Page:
The decision to release at remarkably rapid intervals is tied to the GNOME Desktop Project's schedules; GNOME releases a month ahead of Ubuntu.
While this pace of development has given Ubuntu a goodly portion of the small number of GNU/Linux desktops worldwide, and also had an effect on many other distributions in that they have tended to release more often in order to compete with Ubuntu, there are indications that it is better for Canonical, the parent company of Ubuntu, to rethink its strategy.
One reason is the bugs that have created a bad buzz for the distribution.
The last two releases, 9.04 and 9.10, have had some showstopper bugs and while it may be true that only a small number of users have suffered, in both cases these have been the most vocal minority.
Every release is bound to cause distress for a number of users. More so, given that Ubuntu is largely taken up by people who are not exactly the most hardened of GNU/Linux users.
This group is the one which feels the biggest sense of entitlement and, thus, makes the loudest noise when things turn rough.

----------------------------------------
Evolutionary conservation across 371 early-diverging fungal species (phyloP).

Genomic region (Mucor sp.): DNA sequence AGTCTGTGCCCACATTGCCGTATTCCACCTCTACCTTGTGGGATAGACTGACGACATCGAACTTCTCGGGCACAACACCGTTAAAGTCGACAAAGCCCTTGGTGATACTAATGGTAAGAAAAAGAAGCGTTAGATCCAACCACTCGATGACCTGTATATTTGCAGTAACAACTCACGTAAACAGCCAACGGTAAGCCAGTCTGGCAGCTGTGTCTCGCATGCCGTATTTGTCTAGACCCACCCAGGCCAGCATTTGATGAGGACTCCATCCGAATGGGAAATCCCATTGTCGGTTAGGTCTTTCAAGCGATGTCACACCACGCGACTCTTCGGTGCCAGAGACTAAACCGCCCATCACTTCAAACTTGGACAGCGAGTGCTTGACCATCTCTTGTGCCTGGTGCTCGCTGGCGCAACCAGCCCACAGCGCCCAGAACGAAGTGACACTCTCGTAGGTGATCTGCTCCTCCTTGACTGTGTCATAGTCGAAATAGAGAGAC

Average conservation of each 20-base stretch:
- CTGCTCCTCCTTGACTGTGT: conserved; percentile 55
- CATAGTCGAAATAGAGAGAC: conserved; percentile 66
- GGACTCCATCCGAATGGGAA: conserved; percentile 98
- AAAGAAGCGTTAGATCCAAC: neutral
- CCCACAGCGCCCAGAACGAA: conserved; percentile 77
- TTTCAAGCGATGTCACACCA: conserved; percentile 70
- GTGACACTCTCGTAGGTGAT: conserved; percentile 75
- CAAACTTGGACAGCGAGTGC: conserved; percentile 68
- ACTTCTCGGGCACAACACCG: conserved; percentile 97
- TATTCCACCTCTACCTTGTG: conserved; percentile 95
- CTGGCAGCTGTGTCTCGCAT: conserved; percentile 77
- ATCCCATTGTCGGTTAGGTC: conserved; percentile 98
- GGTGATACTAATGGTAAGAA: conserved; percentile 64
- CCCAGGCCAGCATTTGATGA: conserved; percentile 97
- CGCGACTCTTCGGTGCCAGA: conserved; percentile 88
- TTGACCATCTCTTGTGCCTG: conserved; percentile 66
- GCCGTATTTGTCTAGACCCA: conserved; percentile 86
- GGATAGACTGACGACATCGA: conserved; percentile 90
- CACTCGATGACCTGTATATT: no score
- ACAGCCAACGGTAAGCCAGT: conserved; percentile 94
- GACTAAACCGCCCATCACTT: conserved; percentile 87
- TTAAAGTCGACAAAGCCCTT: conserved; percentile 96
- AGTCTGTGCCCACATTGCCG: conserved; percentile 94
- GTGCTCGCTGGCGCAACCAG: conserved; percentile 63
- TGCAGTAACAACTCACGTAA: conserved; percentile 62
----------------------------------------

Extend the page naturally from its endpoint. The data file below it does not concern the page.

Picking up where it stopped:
It does not do much for Ubuntu's public image at a time when the company is on the front foot and putting in major efforts to spread its use far and wide in order to get hardware manufacturers interested in pre-installing the distribution.
A second reason why schedules should be spaced out to something like an annual release is the extra cautiousness that has been forced on the project as a result of the problems with the last two releases.
Canonical recently said that it would be auto-syncing its next release, a long-term support one, with the testing stream of Debian, and not the unstable stream as usual.
Debian has three releases which are actively maintained at all times - stable is the current release for which only security fixes are issued; this is, just like its name, rock-solid.
The testing stream receives software from the unstable stream after it has sat in the latter for a while and does not display any serious breakage. Many intermediate-level users opt to use testing on their desktops as it contains much newer versions of software.